Lost Cove, A Yancey County Ghost Town

 

Photo by Southern Appalachian Highlands Conservancy

On July 18, the Orchard at Altapass will present its second Thursday Heritage Talk. Elaine McAlister Dellinger—researcher, archaeologist, and member of the Daughters of the American Revolution—will discuss Lost Cove, a ghost town deep in the Yancey County region of the Pisgah National Forest.

Photo by Southern Appalachian Highlands Conservancy

Once a sustainable town, Lost Cove is now a graveyard of abandoned homes, rusted cars, and crumbling gravestones. It has been said that it was established around the Civil War era and was a thriving agricultural community. Then, in the early 20th century, logging replaced farming, and the railroad brought workers. Lost Cove was off the beaten path, almost hidden in the forest, with no electricity or running water, but it was just this remoteness and because the town lay on the North Carolina/Tennessee border that an equally thriving moonshine industry began. Neither state law officials agreed on jurisdiction to collect tax revenues. So, none were, creating a haven for illegal spirits.

Eventually, the timber thinned and railroad service that brought passenger trains through the area stopped, leaving Lost Cove residents even more isolated. It was an arduous 8-mile walk just for basic supplies. Rough or non-existent roads led to shortages and the final exodus. The last known resident purportedly left in 1957.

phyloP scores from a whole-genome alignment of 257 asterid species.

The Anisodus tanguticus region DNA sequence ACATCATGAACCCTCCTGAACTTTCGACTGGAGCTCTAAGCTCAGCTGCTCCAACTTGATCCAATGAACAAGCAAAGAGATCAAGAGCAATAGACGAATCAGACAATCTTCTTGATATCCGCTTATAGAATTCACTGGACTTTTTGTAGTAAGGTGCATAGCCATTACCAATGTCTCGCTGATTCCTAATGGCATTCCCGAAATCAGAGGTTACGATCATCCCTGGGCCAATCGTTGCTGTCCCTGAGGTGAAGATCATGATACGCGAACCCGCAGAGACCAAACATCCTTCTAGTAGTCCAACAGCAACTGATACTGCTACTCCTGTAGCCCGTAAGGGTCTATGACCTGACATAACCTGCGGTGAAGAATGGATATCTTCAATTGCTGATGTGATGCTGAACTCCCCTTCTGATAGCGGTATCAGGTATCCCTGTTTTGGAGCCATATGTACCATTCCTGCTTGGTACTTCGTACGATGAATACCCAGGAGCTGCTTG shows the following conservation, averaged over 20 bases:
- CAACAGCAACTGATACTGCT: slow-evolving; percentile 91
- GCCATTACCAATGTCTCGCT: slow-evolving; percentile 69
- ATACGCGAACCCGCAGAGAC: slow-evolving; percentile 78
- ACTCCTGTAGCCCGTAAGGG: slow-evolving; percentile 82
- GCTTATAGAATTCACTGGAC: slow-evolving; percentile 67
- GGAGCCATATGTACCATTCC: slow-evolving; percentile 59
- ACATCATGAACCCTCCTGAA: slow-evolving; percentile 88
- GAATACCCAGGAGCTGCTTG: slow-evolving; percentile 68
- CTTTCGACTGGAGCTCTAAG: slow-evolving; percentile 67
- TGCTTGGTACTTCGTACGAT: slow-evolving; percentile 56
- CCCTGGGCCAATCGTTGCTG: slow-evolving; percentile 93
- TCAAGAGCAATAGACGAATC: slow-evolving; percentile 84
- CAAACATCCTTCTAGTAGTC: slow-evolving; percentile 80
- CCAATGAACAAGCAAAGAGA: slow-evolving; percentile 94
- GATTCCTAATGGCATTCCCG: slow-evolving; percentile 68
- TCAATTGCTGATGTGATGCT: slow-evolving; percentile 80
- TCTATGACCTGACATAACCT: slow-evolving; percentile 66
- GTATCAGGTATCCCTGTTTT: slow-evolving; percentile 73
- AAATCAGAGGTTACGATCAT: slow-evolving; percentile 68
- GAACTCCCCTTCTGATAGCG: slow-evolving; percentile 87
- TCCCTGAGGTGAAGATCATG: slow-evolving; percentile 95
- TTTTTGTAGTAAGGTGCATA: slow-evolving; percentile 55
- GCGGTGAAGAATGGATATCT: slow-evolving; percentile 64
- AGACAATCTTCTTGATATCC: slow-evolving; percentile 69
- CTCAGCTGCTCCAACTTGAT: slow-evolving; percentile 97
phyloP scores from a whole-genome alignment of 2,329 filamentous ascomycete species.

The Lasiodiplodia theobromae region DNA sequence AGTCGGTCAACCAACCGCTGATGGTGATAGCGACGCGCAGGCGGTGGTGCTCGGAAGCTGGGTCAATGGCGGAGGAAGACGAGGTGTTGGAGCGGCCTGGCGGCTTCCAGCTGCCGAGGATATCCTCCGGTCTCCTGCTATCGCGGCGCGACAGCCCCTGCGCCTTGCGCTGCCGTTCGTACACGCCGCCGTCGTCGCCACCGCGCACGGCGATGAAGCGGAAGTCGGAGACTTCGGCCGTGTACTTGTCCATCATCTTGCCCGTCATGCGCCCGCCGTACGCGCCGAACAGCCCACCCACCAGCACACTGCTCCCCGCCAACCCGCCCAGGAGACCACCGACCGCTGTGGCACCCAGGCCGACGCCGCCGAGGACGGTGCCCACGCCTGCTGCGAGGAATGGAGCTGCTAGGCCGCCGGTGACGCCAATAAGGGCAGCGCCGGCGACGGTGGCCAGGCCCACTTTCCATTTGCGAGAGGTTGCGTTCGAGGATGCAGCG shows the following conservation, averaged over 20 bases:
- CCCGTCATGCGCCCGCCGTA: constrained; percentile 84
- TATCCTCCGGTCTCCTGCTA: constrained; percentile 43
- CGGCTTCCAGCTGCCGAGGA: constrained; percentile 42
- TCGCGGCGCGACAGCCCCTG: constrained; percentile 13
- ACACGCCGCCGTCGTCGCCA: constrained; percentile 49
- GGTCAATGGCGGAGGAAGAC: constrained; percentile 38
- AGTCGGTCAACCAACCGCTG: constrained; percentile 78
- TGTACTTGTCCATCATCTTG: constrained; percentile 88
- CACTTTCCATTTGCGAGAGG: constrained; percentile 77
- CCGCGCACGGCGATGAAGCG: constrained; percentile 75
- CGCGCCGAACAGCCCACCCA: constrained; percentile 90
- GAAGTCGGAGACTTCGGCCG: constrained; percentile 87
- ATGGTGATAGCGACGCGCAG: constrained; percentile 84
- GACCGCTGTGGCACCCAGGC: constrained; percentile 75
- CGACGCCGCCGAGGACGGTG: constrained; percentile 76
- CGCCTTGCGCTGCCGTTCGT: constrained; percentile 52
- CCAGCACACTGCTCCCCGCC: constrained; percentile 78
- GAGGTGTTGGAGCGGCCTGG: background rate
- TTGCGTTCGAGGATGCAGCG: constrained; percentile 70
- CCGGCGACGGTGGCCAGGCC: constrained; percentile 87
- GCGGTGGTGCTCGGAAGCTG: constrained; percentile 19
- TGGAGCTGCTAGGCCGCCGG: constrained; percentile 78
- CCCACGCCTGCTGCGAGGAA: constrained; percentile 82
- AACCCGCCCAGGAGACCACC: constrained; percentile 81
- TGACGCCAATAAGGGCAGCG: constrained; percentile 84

Fire in 2007 destroyed most of what still stood, but some structures, memories, and history remain for the intrepid hiker (the only access).  Elaine Dellinger has spent the last several decades researching Yancey County history. She has written and edited several books on the county including “Images of America: Yancey County,” “Some Called Him Poppa, Some Called Him Daddy,” “Images of Yancey: Volumes One and Two,” and the Yancey County cemetery book series, co-authored with Gwen Bodford. Take a step back in time to hear her discoveries about Lost Cove, North Carolina, one of the most legendary ghost towns in the Eastern United States.

Dellinger’s discussion runs from 5 to 6:30 p.m. on Thursday, July 18, at the Orchard at Altapass, located at 1025 Orchard Road, Spruce Pine (mm 328.3 on the Blue Ridge Parkway). A $5 donation is suggested, but all are welcome. For more information about Heritage Thursday or any other of the many Orchard programs, please visit www.altapassorchard.org, Facebook, or call 828-765-9531.